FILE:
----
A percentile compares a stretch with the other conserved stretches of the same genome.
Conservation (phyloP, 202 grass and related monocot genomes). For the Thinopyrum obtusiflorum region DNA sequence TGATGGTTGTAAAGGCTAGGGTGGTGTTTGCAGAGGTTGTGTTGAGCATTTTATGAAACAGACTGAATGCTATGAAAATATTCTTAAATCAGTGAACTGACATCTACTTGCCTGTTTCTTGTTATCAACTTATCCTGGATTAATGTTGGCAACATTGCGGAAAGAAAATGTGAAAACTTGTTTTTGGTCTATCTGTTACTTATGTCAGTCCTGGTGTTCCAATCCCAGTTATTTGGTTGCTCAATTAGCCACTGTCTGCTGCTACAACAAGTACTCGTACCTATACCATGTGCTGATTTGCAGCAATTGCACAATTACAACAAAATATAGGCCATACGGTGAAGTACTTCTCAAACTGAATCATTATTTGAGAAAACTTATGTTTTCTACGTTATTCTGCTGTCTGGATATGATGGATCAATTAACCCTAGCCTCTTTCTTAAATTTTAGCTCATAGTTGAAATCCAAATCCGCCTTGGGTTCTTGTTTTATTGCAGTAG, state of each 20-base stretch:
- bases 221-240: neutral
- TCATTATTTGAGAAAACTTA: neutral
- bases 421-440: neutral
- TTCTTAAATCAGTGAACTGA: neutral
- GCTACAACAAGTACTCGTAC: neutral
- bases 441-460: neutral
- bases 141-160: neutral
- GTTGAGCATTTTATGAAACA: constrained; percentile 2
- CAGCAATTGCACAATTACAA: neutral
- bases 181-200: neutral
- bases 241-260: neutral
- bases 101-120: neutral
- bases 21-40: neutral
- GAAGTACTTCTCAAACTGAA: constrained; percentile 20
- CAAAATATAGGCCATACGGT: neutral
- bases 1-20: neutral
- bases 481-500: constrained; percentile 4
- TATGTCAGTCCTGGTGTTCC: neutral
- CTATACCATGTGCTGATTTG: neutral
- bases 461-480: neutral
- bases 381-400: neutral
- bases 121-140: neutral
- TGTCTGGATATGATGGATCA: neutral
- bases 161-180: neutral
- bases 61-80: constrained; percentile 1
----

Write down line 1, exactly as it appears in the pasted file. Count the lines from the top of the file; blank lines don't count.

A percentile compares a stretch with the other conserved stretches of the same genome.